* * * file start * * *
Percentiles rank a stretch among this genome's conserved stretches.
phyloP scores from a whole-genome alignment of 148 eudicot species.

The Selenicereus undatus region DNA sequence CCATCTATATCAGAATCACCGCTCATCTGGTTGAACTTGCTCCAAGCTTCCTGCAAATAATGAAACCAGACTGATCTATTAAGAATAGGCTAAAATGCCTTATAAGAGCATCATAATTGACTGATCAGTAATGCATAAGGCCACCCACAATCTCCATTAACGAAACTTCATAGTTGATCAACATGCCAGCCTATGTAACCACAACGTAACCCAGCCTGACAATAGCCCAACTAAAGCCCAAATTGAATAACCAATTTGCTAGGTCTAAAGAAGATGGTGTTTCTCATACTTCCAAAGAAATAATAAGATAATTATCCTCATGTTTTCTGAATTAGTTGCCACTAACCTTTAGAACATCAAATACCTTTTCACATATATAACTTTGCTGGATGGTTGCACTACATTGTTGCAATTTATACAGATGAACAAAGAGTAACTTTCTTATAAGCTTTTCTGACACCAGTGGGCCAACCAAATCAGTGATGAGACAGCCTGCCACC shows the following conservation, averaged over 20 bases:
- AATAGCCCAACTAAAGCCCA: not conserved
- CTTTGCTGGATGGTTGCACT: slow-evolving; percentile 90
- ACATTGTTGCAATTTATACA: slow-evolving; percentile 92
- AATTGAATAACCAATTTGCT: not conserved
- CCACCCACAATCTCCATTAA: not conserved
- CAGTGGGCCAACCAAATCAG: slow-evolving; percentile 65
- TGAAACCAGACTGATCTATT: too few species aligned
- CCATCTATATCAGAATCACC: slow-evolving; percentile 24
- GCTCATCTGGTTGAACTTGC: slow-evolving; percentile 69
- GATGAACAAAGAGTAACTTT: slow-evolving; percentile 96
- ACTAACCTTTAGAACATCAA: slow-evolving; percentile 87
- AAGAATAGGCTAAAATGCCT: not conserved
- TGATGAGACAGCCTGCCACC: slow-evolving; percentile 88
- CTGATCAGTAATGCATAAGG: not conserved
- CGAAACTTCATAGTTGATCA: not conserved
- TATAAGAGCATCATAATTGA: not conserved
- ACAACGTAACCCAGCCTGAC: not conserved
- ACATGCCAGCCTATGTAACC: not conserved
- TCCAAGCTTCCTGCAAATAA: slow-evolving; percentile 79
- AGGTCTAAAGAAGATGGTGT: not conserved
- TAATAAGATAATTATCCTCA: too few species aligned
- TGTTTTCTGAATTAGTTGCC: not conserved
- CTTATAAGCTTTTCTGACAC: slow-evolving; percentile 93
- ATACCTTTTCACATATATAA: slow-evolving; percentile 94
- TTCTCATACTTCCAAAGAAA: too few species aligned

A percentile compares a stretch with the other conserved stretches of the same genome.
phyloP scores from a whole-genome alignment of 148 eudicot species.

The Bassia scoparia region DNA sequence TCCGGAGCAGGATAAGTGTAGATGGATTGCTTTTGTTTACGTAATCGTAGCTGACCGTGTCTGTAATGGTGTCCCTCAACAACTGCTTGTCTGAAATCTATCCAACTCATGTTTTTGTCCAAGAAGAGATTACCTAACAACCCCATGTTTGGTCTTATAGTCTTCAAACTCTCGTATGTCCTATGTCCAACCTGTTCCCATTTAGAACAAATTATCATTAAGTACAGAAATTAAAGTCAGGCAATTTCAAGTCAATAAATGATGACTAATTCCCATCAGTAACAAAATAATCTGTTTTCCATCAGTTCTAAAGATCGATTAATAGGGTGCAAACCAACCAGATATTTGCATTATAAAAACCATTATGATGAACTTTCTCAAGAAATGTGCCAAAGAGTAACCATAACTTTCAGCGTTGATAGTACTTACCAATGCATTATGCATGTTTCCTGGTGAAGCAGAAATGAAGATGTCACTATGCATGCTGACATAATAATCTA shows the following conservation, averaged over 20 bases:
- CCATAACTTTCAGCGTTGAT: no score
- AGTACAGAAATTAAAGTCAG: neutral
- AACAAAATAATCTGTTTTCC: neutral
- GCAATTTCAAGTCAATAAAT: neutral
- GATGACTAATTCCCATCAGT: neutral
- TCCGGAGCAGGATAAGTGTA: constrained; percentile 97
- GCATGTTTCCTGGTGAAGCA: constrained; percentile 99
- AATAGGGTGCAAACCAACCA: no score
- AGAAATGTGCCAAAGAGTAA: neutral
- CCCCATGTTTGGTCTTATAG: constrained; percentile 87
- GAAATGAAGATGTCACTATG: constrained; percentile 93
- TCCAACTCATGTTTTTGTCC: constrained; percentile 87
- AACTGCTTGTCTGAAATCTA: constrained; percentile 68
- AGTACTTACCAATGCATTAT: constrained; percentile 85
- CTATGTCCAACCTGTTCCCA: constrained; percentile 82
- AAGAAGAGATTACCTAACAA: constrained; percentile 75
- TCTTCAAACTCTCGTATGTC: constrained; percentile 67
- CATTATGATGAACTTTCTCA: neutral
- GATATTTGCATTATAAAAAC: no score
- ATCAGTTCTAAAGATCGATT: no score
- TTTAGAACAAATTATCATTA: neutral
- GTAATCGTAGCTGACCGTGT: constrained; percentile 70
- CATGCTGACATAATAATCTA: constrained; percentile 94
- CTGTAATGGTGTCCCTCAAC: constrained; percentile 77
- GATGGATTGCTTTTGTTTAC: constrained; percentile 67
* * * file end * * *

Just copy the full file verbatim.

Percentiles rank a stretch among this genome's conserved stretches.
phyloP scores from a whole-genome alignment of 148 eudicot species.

The Selenicereus undatus region DNA sequence CCATCTATATCAGAATCACCGCTCATCTGGTTGAACTTGCTCCAAGCTTCCTGCAAATAATGAAACCAGACTGATCTATTAAGAATAGGCTAAAATGCCTTATAAGAGCATCATAATTGACTGATCAGTAATGCATAAGGCCACCCACAATCTCCATTAACGAAACTTCATAGTTGATCAACATGCCAGCCTATGTAACCACAACGTAACCCAGCCTGACAATAGCCCAACTAAAGCCCAAATTGAATAACCAATTTGCTAGGTCTAAAGAAGATGGTGTTTCTCATACTTCCAAAGAAATAATAAGATAATTATCCTCATGTTTTCTGAATTAGTTGCCACTAACCTTTAGAACATCAAATACCTTTTCACATATATAACTTTGCTGGATGGTTGCACTACATTGTTGCAATTTATACAGATGAACAAAGAGTAACTTTCTTATAAGCTTTTCTGACACCAGTGGGCCAACCAAATCAGTGATGAGACAGCCTGCCACC shows the following conservation, averaged over 20 bases:
- AATAGCCCAACTAAAGCCCA: not conserved
- CTTTGCTGGATGGTTGCACT: slow-evolving; percentile 90
- ACATTGTTGCAATTTATACA: slow-evolving; percentile 92
- AATTGAATAACCAATTTGCT: not conserved
- CCACCCACAATCTCCATTAA: not conserved
- CAGTGGGCCAACCAAATCAG: slow-evolving; percentile 65
- TGAAACCAGACTGATCTATT: too few species aligned
- CCATCTATATCAGAATCACC: slow-evolving; percentile 24
- GCTCATCTGGTTGAACTTGC: slow-evolving; percentile 69
- GATGAACAAAGAGTAACTTT: slow-evolving; percentile 96
- ACTAACCTTTAGAACATCAA: slow-evolving; percentile 87
- AAGAATAGGCTAAAATGCCT: not conserved
- TGATGAGACAGCCTGCCACC: slow-evolving; percentile 88
- CTGATCAGTAATGCATAAGG: not conserved
- CGAAACTTCATAGTTGATCA: not conserved
- TATAAGAGCATCATAATTGA: not conserved
- ACAACGTAACCCAGCCTGAC: not conserved
- ACATGCCAGCCTATGTAACC: not conserved
- TCCAAGCTTCCTGCAAATAA: slow-evolving; percentile 79
- AGGTCTAAAGAAGATGGTGT: not conserved
- TAATAAGATAATTATCCTCA: too few species aligned
- TGTTTTCTGAATTAGTTGCC: not conserved
- CTTATAAGCTTTTCTGACAC: slow-evolving; percentile 93
- ATACCTTTTCACATATATAA: slow-evolving; percentile 94
- TTCTCATACTTCCAAAGAAA: too few species aligned

A percentile compares a stretch with the other conserved stretches of the same genome.
phyloP scores from a whole-genome alignment of 148 eudicot species.

The Bassia scoparia region DNA sequence TCCGGAGCAGGATAAGTGTAGATGGATTGCTTTTGTTTACGTAATCGTAGCTGACCGTGTCTGTAATGGTGTCCCTCAACAACTGCTTGTCTGAAATCTATCCAACTCATGTTTTTGTCCAAGAAGAGATTACCTAACAACCCCATGTTTGGTCTTATAGTCTTCAAACTCTCGTATGTCCTATGTCCAACCTGTTCCCATTTAGAACAAATTATCATTAAGTACAGAAATTAAAGTCAGGCAATTTCAAGTCAATAAATGATGACTAATTCCCATCAGTAACAAAATAATCTGTTTTCCATCAGTTCTAAAGATCGATTAATAGGGTGCAAACCAACCAGATATTTGCATTATAAAAACCATTATGATGAACTTTCTCAAGAAATGTGCCAAAGAGTAACCATAACTTTCAGCGTTGATAGTACTTACCAATGCATTATGCATGTTTCCTGGTGAAGCAGAAATGAAGATGTCACTATGCATGCTGACATAATAATCTA shows the following conservation, averaged over 20 bases:
- CCATAACTTTCAGCGTTGAT: no score
- AGTACAGAAATTAAAGTCAG: neutral
- AACAAAATAATCTGTTTTCC: neutral
- GCAATTTCAAGTCAATAAAT: neutral
- GATGACTAATTCCCATCAGT: neutral
- TCCGGAGCAGGATAAGTGTA: constrained; percentile 97
- GCATGTTTCCTGGTGAAGCA: constrained; percentile 99
- AATAGGGTGCAAACCAACCA: no score
- AGAAATGTGCCAAAGAGTAA: neutral
- CCCCATGTTTGGTCTTATAG: constrained; percentile 87
- GAAATGAAGATGTCACTATG: constrained; percentile 93
- TCCAACTCATGTTTTTGTCC: constrained; percentile 87
- AACTGCTTGTCTGAAATCTA: constrained; percentile 68
- AGTACTTACCAATGCATTAT: constrained; percentile 85
- CTATGTCCAACCTGTTCCCA: constrained; percentile 82
- AAGAAGAGATTACCTAACAA: constrained; percentile 75
- TCTTCAAACTCTCGTATGTC: constrained; percentile 67
- CATTATGATGAACTTTCTCA: neutral
- GATATTTGCATTATAAAAAC: no score
- ATCAGTTCTAAAGATCGATT: no score
- TTTAGAACAAATTATCATTA: neutral
- GTAATCGTAGCTGACCGTGT: constrained; percentile 70
- CATGCTGACATAATAATCTA: constrained; percentile 94
- CTGTAATGGTGTCCCTCAAC: constrained; percentile 77
- GATGGATTGCTTTTGTTTAC: constrained; percentile 67